Political Ads Help Boost Nexstar With Record Second Quarter Revenue of $1.25 Billion


Nexstar, the largest TV channel group, received a boost in political advertising spending in the medium term, as well as an increase in distribution and digital revenues in the second quarter.

The company reported net income of $226.5 million, an increase of 13.4%, for the period ended June 30. Revenue rose to $1.25 billion, up 10% from the same period a year earlier. Results beat analysts’ consensus expectations, as did earnings per share.

“Our results benefited from strong year-over-year growth in political advertising, distribution and digital revenue,” said Perry Sook, the company’s chairman and CEO.

Nexstar is in the midst of expanding its NewsNation, formerly WGN. It’s up to 60 hours a week of original content, with the recent announcement that former CNN host Chris Cuomo will be joining his primetime lineup in the fall.

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Nexstar is said to be in the process of buying a majority stake in the CW from its parents Paramount Global and Warner Bros. Discovery. The board of Nexstar has just extended Sook’s employment contract until March 31, 2026.

Political advertising revenue rose to $86.7 million, from $8.5 million in the same period last year. Major ad revenue was down 2.5% to $413 million. Nexstar attributed this decline to declines in categories such as insurance, autos, direct response, government spending related to the COVID-19 pandemic and packaged goods. The company said this was offset by solid figures for entertainment and home repair/manufacturing, as well as related categories such as carpet and carpeting and air conditioning/heating and fast food and restaurants. Overall, total TV advertising revenue grew 15.7% to nearly $500 million.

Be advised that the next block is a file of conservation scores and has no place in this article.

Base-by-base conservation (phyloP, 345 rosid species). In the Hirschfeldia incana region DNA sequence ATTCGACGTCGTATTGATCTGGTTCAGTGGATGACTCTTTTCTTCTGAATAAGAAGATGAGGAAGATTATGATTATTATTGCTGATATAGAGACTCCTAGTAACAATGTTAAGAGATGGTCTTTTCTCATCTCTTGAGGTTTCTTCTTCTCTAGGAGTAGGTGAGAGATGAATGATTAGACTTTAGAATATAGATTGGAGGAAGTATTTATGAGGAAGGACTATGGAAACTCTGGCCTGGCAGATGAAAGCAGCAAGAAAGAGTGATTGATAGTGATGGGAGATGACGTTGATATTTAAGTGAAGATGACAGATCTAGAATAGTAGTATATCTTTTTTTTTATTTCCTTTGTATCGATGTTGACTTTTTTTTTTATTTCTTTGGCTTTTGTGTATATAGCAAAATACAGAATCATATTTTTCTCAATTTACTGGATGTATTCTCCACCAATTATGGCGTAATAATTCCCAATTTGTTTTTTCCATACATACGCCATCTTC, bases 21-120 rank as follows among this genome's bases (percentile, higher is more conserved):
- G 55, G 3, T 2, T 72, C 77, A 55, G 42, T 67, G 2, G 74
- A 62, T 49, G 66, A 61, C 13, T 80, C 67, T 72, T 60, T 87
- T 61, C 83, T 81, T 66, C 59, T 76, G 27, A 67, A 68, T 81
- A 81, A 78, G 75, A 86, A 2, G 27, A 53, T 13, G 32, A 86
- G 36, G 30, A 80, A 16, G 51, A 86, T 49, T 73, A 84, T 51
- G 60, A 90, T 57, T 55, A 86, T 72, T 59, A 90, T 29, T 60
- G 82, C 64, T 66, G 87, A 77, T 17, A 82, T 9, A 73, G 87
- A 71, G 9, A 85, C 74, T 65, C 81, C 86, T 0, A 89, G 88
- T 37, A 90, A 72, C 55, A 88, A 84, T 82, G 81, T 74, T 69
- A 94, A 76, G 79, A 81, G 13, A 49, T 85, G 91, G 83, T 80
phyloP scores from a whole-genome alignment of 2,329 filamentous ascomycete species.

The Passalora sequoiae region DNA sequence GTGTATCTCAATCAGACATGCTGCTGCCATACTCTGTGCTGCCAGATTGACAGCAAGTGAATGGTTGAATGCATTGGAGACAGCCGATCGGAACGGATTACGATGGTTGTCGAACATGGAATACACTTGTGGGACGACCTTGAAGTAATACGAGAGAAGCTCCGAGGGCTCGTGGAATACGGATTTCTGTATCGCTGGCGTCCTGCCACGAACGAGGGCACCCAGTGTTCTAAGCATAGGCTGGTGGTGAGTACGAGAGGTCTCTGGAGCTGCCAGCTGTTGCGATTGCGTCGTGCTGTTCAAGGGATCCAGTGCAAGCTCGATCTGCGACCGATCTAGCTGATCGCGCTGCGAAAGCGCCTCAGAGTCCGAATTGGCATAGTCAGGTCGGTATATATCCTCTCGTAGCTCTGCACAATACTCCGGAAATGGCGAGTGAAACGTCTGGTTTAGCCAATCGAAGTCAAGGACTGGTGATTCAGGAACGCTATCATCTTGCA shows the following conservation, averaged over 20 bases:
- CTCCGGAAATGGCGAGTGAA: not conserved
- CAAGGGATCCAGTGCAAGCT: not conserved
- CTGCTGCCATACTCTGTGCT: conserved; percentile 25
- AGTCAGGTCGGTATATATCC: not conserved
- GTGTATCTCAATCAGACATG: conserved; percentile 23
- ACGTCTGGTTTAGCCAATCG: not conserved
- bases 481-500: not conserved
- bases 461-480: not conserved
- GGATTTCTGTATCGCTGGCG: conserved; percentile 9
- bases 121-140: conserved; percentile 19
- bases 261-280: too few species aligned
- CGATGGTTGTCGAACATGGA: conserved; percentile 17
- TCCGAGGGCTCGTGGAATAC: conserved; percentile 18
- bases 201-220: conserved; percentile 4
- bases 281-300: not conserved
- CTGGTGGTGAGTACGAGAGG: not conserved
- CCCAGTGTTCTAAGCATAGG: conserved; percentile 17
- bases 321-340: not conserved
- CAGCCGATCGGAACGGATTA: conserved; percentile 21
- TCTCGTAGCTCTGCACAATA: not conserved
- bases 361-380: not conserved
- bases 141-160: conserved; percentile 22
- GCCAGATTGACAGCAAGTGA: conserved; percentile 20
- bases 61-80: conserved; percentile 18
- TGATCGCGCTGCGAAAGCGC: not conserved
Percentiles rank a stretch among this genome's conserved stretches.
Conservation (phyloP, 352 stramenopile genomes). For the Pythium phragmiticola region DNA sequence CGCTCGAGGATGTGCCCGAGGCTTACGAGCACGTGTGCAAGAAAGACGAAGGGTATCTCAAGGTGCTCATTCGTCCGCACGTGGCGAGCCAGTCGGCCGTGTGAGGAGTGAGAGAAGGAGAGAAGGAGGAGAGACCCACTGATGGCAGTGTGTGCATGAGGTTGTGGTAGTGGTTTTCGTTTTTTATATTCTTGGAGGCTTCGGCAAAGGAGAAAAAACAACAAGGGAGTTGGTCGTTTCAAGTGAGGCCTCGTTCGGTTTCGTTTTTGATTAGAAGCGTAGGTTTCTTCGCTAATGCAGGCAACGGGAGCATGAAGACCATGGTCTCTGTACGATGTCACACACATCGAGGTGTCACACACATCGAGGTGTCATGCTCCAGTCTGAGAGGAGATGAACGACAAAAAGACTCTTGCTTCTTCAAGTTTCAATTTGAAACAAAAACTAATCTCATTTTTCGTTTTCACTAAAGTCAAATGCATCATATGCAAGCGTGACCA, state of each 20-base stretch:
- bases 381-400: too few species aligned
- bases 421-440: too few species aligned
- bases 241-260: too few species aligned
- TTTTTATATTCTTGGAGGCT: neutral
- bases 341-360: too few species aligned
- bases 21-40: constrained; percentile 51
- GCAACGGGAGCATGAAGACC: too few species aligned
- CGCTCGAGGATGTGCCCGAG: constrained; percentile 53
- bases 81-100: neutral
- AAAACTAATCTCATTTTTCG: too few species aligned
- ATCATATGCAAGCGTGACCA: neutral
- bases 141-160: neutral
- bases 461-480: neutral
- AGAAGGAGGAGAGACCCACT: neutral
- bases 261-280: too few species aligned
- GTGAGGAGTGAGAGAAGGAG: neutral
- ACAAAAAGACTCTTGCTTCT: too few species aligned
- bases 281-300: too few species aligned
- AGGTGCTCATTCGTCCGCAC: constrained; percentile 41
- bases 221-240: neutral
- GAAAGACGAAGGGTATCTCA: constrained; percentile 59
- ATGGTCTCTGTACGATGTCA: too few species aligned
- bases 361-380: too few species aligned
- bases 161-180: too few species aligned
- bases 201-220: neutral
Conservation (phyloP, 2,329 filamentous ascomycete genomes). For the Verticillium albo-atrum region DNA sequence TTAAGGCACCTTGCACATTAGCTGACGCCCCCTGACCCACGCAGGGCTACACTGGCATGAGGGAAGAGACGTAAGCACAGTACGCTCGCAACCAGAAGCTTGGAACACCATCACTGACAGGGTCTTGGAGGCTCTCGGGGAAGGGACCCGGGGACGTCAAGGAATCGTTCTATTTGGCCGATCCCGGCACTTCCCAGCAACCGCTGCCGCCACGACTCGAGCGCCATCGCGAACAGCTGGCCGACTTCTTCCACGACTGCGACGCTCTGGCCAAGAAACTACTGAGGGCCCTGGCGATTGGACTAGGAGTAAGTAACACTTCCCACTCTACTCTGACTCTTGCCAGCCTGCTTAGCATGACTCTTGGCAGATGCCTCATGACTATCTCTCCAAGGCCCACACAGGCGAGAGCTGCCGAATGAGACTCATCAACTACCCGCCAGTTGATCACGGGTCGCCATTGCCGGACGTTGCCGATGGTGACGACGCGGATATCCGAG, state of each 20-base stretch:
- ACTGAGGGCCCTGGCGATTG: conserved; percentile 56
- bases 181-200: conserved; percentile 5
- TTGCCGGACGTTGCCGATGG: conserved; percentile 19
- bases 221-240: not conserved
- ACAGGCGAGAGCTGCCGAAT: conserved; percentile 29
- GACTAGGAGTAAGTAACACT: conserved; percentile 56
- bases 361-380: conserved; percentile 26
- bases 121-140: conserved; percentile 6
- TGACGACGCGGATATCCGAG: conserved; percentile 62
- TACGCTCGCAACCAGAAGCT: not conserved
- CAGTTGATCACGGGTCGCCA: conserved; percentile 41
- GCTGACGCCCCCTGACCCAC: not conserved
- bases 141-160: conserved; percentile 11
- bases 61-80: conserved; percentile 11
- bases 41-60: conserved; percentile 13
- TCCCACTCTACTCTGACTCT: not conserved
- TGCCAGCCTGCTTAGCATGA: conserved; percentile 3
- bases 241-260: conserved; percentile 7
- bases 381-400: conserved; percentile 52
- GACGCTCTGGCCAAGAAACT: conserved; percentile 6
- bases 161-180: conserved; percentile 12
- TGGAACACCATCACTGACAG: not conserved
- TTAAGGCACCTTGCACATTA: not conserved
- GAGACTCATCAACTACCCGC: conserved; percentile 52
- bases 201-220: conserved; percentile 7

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Nexstar also saw growth in digital revenues, 20.2% to 88.2 million, due to the increase in advertising and agency services, as well as the impact of the purchase of The Hill in 2021.

Distribution revenue increased 4.7% to $646.1 million, as a result of the extension of distribution agreements last year on better terms. That was partially offset by losses in multi-channel video subscribers.

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“We continue to maintain solid visibility on our growth trajectory for three years, given the expected continuation of strong political advertising for the 2022 midterms and 2024 presidential elections and distribution agreement extensions in 2022 and 2023, which will affect the vast majority of our subscribers.” Sook said in a statement.


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